• Last year, I noticed a resurgence of visits from folks looking up Yosuga no Sora and jokingly remarked that I would do another post on the anime if there was sufficient demand for it. While getting proper screenshots of the characters going at it proved challenging (i.e. could not be fit into one frame), I will make good on my promise to feature at least one screenshot of papilla mammaria in this talk. Given such, I’ve opted to go with Nao, who remains my favourite character in Yosuga no Sora for her grace, caring personality and also for having the hottest body of anyone.

  • I believe that my intrigue with the Japanese countryside by summer began when I learned of Onegai Teacher! shortly after picking up Ah! My Goddess. A story of forbidden love between a secret couple set in the countryside, there was an appeal about the story that made it quite intriguing. The premise was re-purposed for 2012’s Ano Natsu de Matteru, which similarly told an story of an awkward but growing love. In a sense, the summer feels to be the best time for falling in love; even if one’s feelings are not reciprocated, the vastness of the world continues to remind individuals that there will be other opportunity later.

  • Conversely, by winter, when the world is hibernating and grey, it can feel as though one’s problems are overwhelming, inescapable. Winter is a time for hunkering down and finding things that are guaranteed to keep one warm, whether it be a cosy fireplace or a hearty stew. Of course, now that I’ve gone and said that I feel summer love to be the most magical, I am willing to wager, perhaps upwards of 50 CAD, that my next love story will now happen in winter.

  • The townscape in and around Yosuga no Sora is most similar to the environments in and around Banff National Park with its forests and mountains. I am very fond of environments such as these, and although I live quite far removed from any mountains, there are numerous paths in the city where it certainly feels like I’m in a rural setting. It’s one of my favourite things to do beyond blowing things up in games, to walk around and enjoy the pleasant summer weather while it lasts.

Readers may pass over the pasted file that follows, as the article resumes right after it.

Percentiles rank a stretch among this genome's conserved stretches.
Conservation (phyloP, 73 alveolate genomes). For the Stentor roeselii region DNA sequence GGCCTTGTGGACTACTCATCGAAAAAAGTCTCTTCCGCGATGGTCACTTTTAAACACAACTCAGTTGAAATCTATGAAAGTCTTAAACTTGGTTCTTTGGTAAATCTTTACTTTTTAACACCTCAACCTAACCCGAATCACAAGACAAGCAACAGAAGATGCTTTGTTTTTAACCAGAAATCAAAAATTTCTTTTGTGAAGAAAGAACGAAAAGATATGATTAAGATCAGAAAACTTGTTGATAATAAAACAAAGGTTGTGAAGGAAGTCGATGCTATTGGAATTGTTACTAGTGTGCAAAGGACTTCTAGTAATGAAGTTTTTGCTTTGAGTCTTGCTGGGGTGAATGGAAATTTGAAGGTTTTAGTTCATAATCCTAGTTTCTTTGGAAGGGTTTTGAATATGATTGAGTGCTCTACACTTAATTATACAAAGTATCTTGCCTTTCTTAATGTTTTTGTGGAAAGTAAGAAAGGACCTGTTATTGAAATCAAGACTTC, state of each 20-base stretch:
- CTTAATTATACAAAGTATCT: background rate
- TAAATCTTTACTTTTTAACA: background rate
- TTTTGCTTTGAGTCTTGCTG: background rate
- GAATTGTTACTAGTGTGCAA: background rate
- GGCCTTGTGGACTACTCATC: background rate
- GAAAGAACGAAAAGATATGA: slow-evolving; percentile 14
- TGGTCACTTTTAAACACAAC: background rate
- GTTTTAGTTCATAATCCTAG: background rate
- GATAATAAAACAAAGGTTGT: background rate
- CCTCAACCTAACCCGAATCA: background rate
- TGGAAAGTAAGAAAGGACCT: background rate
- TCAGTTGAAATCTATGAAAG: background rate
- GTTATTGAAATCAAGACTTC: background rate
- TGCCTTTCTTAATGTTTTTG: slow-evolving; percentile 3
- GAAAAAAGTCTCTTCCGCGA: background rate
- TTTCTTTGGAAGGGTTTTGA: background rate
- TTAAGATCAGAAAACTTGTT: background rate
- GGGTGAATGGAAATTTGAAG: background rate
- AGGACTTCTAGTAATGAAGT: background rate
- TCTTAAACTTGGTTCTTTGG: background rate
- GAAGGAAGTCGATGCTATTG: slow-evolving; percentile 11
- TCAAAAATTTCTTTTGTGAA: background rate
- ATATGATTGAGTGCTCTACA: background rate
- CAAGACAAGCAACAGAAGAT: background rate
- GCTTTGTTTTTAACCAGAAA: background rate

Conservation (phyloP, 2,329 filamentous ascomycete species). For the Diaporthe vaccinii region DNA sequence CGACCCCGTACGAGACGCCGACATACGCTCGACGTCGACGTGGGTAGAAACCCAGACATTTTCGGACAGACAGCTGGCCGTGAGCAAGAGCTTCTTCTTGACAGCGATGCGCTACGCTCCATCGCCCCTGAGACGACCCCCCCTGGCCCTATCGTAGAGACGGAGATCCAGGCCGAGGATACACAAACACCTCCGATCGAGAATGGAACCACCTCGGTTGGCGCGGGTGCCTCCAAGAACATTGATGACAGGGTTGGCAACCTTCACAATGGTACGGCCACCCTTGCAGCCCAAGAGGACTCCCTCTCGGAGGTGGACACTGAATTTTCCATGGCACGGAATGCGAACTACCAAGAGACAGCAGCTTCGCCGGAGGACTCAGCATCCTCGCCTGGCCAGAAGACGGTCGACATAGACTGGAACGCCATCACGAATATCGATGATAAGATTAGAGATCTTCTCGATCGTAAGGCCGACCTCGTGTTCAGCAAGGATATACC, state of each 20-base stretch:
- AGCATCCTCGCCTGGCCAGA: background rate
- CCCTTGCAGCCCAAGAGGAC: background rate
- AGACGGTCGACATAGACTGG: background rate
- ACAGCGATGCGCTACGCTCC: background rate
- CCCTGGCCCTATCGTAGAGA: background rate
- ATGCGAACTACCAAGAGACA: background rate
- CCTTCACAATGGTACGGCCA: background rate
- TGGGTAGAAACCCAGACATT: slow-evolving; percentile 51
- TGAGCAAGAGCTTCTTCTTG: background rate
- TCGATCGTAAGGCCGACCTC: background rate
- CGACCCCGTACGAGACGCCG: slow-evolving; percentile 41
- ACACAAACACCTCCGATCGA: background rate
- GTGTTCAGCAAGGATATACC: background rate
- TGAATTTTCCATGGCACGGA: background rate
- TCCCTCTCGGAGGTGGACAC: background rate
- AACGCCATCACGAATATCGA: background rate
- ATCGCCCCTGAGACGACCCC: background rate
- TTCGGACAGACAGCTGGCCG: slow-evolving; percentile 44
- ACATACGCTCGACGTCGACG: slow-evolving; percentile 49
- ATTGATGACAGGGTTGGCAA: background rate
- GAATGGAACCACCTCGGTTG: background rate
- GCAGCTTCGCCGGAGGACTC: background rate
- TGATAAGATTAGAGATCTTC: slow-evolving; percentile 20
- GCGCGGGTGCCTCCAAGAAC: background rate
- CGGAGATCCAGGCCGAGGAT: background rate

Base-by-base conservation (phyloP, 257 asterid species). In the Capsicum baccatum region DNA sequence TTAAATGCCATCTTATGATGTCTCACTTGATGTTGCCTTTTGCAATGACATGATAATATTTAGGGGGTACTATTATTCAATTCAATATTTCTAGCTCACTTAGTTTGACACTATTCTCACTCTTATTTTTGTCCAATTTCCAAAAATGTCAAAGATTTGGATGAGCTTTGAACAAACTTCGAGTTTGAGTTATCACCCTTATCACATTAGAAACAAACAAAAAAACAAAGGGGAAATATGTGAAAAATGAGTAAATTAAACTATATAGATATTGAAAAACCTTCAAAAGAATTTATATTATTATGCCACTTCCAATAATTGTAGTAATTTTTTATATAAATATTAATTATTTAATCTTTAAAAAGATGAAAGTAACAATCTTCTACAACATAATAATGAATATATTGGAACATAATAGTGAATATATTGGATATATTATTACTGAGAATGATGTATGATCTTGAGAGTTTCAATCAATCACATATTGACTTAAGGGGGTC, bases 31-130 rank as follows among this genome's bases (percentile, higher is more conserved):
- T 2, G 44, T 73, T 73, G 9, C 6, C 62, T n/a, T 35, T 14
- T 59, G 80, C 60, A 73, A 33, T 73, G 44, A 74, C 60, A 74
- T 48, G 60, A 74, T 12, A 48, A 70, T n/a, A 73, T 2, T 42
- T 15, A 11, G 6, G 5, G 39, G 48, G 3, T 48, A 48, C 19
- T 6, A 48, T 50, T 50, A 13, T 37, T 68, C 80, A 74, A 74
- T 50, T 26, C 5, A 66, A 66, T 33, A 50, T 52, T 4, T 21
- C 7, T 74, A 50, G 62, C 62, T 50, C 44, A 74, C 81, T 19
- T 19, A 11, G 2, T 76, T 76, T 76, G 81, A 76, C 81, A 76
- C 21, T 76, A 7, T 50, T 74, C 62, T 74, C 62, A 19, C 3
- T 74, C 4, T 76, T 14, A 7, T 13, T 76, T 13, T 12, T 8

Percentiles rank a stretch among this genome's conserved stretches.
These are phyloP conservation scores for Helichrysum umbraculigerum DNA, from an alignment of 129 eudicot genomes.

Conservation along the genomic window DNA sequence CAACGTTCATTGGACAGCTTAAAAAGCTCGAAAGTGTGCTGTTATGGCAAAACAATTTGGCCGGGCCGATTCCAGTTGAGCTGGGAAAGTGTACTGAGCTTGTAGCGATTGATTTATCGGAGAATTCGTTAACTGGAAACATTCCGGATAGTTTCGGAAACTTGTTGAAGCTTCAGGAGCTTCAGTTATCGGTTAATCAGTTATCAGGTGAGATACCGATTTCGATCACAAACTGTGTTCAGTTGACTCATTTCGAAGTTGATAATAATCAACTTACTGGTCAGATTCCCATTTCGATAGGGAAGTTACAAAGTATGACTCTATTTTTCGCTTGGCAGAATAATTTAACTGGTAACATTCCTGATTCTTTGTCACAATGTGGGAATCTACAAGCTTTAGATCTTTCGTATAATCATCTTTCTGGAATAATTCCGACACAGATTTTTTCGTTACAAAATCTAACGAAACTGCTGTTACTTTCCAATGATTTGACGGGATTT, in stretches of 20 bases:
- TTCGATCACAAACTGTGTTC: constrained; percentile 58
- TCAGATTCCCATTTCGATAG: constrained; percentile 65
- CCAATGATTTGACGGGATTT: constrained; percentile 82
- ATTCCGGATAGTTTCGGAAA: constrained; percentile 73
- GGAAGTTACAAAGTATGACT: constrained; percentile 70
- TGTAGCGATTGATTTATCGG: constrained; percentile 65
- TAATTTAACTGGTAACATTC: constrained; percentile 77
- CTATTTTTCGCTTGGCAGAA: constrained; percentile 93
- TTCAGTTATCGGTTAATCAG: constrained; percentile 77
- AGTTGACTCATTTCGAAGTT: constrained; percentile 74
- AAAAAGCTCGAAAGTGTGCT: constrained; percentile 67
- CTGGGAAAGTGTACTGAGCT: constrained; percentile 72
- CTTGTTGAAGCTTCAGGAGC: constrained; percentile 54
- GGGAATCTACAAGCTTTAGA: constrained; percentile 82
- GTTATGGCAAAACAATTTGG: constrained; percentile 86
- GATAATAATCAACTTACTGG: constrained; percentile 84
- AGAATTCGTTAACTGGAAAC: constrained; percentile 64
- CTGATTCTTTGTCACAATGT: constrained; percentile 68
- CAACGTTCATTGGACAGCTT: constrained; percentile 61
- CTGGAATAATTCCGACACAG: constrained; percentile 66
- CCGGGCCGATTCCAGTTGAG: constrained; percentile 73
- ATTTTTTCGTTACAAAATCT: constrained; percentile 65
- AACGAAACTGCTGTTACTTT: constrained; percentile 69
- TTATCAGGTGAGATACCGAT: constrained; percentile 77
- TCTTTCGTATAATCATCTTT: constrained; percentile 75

• The first of the arcs in Yosuga no Sora follows Haruka’s time with Kazuha, helping her deal with the troubles surrounding Akira. Their time together ignite a relationship culimating with Kazuha’s father praising Akira before her eyes, demonstrating that she’d been mistaken. No longer feeling as though she needs to be ever-present for Akira, Kazuha and Haruka pursue a full-fledged relationship.

  • One of the more memoriable aspects in Yosuga no Sora is the atmosperhics present during the summer evenings, when the final hours in the day cast the land in an orange light. Many of Yosuga no Sora‘s more important conversations happen by evening, and in this moment, a desolate Sora stands under the sun on the road while waiting for Haruka to give this image a particularly ethereal quality.

  • The high school of Yosuga no Sora is styled in a typical manner, and I remark that it’s impressive for a school of this size to still be at operational capacity in rural Japan, considering the issue of population drain from the inaka as people move into the cities for more opportunity. This is a topic in Locodol and Sakura Quest, but Yosuga no Sora, classes seem packed, perhaps suggesting that Yosuga no Sora is set in an age where folks have not yet begun leaving the inaka in large numbers.

  • The page quote was specially chosen after I saw the preview for Rick and Morty‘s sixth episode; it will air later tonight and follow Rick and Morty after a particularly traumatising mission leaves them in need of a vacation. I felt more or less the same way after watching Yosuga no Sora, and my “vacation” from the after-effects took the form of working on the Giant Walkthrough Brain to calm my nerves. My initial review doesn’t reveal this, and I’ve never mentioned this until now, but Yosuga no Sora did have a profound impact on my world view in exploring the side of love that is less pure in nature.